Is the read-option really just 'the flavor of the day?'

You know how you wake up on Sunday morning and enjoy the challenge of trying to complete the crossword puzzle or the Sudoku in the newspaper? That's how NFL defensive coordinators and coaches when they wake up in the morning feel about the read-option offense, which puzzled many teams during the 2012 season.

Three NFC playoff teams from a season ago -- Washington, Seattle and San Francisco -- made the read-option running game a staple of their offenses, using their poised, mobile young quarterbacks to terrorize defenses.


Since the season has ended, though, we keep hearing that coaches are champing at the bit to figure it out.

"I think it's the flavor of the day," Pittsburgh Steelers coach Mike Tomlin said Tuesday at the NFL owners meetings. "We will see if it's the flavor of the year. We'll see if guys are committed to getting their [quarterbacks] hit."


Redskins quarterback Robert Griffin III led all quarterbacks and finished 20th in the league overall with 815 rushing yards. Seahawks quarterback Russell Wilson ranked third among quarterbacks in that category, running for 489 yards, which were nearly as many yards as Ravens rookie running back Bernard Pierce recorded during the regular season. 49ers quarterback Colin Kaepernick made just seven starts but ran for 415 yards.

For each of those quarterbacks, a big chunk of those yards came after escaping the pocket on passing plays, like the Week 14 scramble against the Ravens when Griffin first tweaked his knee.

But as I wrote before the Super Bowl, the designed read-option plays teams like the 49ers used caught defenses off guard because defenders hesitated while trying to figure out if the quarterback was going to hand the ball off to the running back, keep it and run, or keep it and throw a play-action pass over their heads.

Many had never faced it before. Sure, younger defenders saw these kinds of plays in college, which are now being infused into pro offenses, but before playing the 49ers in the Super Bowl, when do you think was the last time Ray Lewis defended an option play?

Players and, probably more importantly, coaches have gotten a bitter taste of that flavor of the week, though, and coaches in particular seem to believe that the read-option is a passing fad, one that will go the way of the Wildcat.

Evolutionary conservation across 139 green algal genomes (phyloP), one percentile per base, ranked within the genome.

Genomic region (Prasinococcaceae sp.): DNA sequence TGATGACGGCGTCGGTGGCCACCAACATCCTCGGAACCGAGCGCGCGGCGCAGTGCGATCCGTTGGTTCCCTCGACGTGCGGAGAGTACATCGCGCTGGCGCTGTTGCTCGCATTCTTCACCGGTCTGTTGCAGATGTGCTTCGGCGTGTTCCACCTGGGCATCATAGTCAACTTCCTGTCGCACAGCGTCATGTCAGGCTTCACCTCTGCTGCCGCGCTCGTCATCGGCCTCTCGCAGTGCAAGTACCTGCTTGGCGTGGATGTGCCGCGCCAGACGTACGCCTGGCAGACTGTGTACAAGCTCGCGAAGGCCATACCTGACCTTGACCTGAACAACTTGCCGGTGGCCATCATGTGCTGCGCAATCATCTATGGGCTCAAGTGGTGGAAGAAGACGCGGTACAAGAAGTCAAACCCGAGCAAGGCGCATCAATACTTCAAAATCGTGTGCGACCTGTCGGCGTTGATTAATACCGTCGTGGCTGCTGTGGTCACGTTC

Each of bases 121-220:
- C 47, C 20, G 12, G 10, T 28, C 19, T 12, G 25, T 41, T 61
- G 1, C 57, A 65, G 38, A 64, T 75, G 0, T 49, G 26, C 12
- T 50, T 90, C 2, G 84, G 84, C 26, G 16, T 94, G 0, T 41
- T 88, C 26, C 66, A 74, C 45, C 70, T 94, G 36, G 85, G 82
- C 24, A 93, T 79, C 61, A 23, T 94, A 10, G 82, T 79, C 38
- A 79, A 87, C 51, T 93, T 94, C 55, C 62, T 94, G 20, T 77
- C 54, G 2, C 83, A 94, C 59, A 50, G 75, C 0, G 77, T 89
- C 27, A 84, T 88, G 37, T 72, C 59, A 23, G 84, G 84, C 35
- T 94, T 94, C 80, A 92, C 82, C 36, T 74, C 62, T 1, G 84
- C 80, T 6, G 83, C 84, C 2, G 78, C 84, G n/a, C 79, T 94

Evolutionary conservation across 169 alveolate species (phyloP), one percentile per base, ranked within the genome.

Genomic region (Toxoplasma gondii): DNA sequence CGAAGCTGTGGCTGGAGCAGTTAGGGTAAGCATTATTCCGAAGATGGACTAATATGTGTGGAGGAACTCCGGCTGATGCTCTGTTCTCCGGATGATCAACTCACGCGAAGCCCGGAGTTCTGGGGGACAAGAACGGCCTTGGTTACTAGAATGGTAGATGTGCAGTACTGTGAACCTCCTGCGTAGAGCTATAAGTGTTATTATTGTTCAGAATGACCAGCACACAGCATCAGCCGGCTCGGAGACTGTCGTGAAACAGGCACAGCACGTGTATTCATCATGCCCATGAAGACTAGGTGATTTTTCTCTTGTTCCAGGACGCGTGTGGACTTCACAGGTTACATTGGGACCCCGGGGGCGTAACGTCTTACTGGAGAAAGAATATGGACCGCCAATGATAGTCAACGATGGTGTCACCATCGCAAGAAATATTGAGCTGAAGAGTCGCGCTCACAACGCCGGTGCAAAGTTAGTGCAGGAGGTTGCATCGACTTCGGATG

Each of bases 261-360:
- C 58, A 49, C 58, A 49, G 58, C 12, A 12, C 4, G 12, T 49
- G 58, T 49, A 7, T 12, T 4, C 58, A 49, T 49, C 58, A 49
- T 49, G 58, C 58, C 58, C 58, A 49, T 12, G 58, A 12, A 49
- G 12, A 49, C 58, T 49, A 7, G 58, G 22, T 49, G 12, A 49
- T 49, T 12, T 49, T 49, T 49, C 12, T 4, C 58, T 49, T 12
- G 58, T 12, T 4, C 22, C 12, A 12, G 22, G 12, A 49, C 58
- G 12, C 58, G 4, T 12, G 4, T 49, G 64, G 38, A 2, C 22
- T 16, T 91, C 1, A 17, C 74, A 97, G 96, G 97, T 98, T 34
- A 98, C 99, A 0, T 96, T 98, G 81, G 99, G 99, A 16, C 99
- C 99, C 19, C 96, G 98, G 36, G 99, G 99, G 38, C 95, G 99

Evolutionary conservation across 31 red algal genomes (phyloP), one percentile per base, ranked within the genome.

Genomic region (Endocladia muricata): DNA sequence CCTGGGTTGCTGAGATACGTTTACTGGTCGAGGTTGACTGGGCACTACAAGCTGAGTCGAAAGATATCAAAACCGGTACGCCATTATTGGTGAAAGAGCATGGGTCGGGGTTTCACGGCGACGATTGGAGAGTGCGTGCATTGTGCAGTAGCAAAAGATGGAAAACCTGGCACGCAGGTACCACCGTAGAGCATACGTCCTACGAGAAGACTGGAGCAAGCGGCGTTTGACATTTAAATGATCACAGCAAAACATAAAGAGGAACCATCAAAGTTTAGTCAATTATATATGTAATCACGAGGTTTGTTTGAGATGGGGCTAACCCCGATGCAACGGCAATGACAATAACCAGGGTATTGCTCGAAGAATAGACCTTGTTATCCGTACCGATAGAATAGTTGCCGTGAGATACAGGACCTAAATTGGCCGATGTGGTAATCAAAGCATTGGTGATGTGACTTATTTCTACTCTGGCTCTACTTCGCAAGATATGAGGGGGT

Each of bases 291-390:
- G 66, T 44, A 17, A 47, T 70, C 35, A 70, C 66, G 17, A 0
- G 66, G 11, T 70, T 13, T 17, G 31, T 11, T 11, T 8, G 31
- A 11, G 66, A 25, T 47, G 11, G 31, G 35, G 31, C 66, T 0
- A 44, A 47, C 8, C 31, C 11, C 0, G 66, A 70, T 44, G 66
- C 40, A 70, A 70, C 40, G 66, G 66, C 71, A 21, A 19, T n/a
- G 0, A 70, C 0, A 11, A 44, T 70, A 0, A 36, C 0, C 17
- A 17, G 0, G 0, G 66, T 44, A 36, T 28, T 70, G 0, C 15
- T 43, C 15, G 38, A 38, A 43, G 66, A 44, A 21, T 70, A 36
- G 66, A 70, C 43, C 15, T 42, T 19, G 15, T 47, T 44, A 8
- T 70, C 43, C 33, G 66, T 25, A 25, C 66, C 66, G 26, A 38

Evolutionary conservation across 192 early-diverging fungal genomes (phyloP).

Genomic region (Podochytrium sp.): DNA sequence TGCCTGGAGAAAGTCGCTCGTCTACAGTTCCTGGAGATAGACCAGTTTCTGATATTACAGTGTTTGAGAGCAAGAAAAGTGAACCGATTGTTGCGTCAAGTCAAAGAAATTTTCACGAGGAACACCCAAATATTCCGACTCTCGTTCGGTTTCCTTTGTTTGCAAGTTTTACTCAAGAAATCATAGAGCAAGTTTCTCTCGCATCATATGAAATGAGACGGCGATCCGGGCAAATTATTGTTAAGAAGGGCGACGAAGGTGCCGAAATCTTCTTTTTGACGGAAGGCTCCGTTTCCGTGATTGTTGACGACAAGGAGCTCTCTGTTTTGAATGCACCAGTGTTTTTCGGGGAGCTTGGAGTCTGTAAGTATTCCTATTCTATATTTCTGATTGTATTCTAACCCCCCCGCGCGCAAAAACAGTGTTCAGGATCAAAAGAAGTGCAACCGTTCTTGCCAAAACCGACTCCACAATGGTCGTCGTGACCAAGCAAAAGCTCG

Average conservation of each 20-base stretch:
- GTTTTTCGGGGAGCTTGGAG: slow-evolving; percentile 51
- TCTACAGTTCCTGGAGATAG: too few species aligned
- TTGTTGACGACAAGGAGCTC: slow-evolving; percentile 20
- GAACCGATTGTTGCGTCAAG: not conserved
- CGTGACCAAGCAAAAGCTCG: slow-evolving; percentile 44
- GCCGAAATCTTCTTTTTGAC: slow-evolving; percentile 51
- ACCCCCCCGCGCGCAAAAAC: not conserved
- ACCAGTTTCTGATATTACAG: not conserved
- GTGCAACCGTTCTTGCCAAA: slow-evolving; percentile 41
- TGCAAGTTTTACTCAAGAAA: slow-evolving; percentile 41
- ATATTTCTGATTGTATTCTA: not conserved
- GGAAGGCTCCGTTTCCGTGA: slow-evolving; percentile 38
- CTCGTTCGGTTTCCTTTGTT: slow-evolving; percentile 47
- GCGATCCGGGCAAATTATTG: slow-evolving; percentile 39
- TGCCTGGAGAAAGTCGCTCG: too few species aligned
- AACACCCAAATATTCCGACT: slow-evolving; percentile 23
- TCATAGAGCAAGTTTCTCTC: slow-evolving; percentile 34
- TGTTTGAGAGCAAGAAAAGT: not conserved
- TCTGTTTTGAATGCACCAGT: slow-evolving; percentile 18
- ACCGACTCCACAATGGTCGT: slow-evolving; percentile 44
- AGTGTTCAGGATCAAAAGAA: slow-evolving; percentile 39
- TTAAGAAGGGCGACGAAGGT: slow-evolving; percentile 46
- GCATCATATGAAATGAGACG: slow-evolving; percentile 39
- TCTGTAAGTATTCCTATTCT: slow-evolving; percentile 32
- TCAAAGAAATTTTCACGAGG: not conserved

"It's like when the Wildcat first came out and [the Miami Dolphins] sprung that on some people. It kind of caught some guys off-guard. But everybody, like us, is going to do their due diligence in the offseason," Indianapolis Colts coach Chuck Pagano said at the NFL owners meetings. "We feel very confident from a defensive perspective that we can come up with some scheme and we can get those schemes taught."

It was a mixed bag for the Ravens when it came to defending the scheme in the Super Bowl. Kaepernick ran for 62 yards and a touchdown and the 49ers as a team rushed for 182 yards on 6.3 yards per carry in the Super Bowl. But Kaepernick actually only kept the ball on a read-option run once, picking up three yards on the play. And the 49ers did most of their damage after defensive tackle Haloti Ngata got knocked out of the game.

This upcoming regular season, the Ravens will not play any teams that ran the read-option in 2012. Their schedule is filled with more traditional pocket passers like Tom Brady, Peyton Manning, Aaron Rodgers and Matthew Stafford. And their division rivals in Pittsburgh, Cleveland and Cincinnati aren't expected to ask Ben Roethlisberger, Brandon Weeden or Andy Dalton to try to do their best RGIII impersonation.


But I'm sure for a defensive mind like Dean Pees -- and for guys like Tomlin and Pagano, too -- there is a curiosity there. There is also something to prove. That's why they will spend some of their downtime this summer trying to solve the read-option puzzle. They will eventually see it again, and they want to be ready for it.